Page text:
I was introduced to climbing 7 years ago; 6 years ago, I got married and became pregnant. Therefore, my life as a wife and mother has been experienced in tandem with—and through the lens of—rock climbing. I met my husband on my first day of climbing. Then, after a year of having my world turned upside-down by the experience and adrenalin that climbing provides, I climbed pregnant, because I had to. Then I rocked babies between routes and belays, nursing discreetly in the background while cheering on others. Both of my children were at the crag, and camping to boot, within days of being born; this is the only life they know. And I like it that way!
Initially, I didn’t know what to expect from attempting the climbing lifestyle with kids; and at times I feared it was too difficult to continue. My husband spent years hiking play-pens up steep, winding trails; and for multiple seasons our route-schedule was highly dependent on inconsistent naptimes. There were times I thought I’d never climb the way I could have climbed had it not been for kids, and I envied my friends who had freedom and whose bodies weren’t stretching in all directions to grow a child!
But now, at ages 6 and 4, my kids play easily at the crag, and our climbing-as-a-family-routine is more or less comfortable. The kids build forts and run wild in the woods, while we throw ourselves at the rock, hoping for its mercy through split tips and burning forearms. Climbing with kids hasn’t always been easy, but the rewards have more than compensated for the obstacles we’ve overcome!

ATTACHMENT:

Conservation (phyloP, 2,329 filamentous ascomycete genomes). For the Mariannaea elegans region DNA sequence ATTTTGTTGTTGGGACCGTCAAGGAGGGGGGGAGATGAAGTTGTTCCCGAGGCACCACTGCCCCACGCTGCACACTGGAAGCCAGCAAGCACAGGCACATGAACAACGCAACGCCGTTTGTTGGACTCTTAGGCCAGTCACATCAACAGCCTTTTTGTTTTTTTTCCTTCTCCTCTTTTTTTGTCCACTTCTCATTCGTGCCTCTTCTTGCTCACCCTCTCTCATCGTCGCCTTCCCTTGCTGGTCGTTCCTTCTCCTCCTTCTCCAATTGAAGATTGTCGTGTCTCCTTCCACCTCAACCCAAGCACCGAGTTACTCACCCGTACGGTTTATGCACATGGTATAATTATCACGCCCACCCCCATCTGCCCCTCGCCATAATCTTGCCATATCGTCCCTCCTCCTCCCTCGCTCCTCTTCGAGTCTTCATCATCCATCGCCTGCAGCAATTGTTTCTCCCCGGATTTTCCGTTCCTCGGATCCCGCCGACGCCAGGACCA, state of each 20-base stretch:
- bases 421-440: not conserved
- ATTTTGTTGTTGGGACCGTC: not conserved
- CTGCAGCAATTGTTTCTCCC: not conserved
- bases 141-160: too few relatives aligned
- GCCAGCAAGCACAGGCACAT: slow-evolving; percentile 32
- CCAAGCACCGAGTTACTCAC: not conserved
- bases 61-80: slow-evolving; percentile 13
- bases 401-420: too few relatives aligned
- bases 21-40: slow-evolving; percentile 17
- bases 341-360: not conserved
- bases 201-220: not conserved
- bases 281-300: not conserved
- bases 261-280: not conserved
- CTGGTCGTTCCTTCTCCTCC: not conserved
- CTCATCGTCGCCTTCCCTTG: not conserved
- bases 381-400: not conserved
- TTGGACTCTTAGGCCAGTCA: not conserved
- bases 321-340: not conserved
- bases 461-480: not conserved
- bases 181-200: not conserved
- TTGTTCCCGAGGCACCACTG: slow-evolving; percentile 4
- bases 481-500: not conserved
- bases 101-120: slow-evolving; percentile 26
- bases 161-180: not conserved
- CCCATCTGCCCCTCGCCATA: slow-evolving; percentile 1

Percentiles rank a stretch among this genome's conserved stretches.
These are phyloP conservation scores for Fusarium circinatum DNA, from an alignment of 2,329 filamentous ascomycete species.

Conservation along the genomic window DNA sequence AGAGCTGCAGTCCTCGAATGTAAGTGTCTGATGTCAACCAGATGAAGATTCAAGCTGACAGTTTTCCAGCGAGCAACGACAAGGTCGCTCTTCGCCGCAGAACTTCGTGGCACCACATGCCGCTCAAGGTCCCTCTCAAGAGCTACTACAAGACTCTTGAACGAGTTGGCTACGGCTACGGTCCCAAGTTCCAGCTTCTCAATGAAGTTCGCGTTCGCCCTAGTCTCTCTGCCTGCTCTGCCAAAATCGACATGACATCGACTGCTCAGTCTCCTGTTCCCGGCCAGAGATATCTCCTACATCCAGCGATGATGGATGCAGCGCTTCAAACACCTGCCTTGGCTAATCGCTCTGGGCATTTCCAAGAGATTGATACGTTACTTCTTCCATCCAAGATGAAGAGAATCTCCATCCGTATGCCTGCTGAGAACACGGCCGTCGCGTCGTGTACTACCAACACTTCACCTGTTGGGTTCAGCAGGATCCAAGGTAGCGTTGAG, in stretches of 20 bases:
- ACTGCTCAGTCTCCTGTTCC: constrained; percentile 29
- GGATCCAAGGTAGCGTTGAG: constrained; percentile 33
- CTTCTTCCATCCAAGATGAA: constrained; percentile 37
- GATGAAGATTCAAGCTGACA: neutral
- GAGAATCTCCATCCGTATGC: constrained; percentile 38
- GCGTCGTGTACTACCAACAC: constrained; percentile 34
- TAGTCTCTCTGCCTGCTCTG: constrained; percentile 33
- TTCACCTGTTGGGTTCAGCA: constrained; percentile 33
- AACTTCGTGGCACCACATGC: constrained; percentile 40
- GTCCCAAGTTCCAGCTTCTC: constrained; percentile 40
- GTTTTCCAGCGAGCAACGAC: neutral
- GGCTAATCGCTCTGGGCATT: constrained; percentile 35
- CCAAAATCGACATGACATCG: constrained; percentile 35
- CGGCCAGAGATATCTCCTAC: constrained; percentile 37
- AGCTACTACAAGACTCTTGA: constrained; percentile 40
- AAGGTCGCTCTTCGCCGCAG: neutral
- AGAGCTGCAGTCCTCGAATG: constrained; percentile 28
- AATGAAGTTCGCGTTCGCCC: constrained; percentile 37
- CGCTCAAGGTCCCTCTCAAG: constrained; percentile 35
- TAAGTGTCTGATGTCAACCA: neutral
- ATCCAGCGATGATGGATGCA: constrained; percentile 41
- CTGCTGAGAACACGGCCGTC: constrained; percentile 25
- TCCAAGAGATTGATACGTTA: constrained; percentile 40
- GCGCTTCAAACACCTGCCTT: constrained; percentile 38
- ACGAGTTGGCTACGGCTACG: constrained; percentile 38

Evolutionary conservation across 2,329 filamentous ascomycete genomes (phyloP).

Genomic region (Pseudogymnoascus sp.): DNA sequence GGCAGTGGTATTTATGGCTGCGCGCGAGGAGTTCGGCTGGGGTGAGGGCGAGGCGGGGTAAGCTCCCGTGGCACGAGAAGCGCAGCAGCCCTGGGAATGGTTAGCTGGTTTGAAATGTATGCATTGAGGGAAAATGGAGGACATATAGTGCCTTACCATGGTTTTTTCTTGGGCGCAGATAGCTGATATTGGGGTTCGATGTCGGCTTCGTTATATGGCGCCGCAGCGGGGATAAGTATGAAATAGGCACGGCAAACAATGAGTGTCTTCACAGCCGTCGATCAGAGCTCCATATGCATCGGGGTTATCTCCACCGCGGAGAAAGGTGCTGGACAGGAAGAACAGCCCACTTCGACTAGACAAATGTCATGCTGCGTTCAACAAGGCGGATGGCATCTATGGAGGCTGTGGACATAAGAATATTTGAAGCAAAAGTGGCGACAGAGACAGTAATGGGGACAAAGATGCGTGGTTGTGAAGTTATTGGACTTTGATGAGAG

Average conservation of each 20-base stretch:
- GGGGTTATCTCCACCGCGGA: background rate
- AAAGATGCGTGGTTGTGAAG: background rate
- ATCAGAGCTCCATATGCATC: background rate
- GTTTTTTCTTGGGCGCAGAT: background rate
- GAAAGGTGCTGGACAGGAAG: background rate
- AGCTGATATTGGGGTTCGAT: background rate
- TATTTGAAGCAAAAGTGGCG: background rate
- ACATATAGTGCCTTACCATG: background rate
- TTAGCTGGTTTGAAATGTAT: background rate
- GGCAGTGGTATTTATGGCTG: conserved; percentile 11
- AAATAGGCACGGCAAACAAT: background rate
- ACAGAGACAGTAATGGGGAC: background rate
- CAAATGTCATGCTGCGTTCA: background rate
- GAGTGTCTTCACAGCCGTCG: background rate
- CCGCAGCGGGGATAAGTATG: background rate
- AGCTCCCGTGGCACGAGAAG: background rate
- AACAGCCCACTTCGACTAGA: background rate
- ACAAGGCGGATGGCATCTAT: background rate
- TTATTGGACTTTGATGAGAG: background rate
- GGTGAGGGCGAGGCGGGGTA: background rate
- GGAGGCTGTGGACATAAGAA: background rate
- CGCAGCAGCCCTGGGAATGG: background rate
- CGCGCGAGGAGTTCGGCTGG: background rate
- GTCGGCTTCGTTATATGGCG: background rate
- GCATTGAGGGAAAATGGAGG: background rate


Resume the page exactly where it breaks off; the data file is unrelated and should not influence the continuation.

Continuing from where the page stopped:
Through it all, I’ve loved it. And as I raised my kids I simultaneously grew as a climber. All those years that I thought I was just “keeping in shape,” climbing pregnant and post-partum, I was really gaining tendon strength and learning technique. When I got pregnant the first time, I was just breaking into the realm of 5.11: by the time I retired my full-body “pregnancy harness,” I began climbing 5.13. My motivation just kept growing and I didn’t even realize all the physical progress that was happening until I arrived at a time when I could use it—when I was ready to get back on the sharp-end of the rope and see what I could do!
Spearfish Canyon is my home crag: my kids have learned to walk, talk, and interact with others at the stunning walls we frequent each week. And no, I can’t go wherever I want whenever I want: being a parent limits your options, for sure. But I also climb on a regular basis, drawing in vitamin D and memories like mad, pushing my limits past excitement, past fear, all the way to thrill. And when my kids talk about playing in the “dihedral” of a room, and know how to tie three different knots, and shout “you can do it, mom, don’t let go!” when I’m in the middle of a thin, airy crux … I realize I’ve made a life I couldn’t have imagined if I’d tried. And it’s so much fuller than I could have ever dreamed!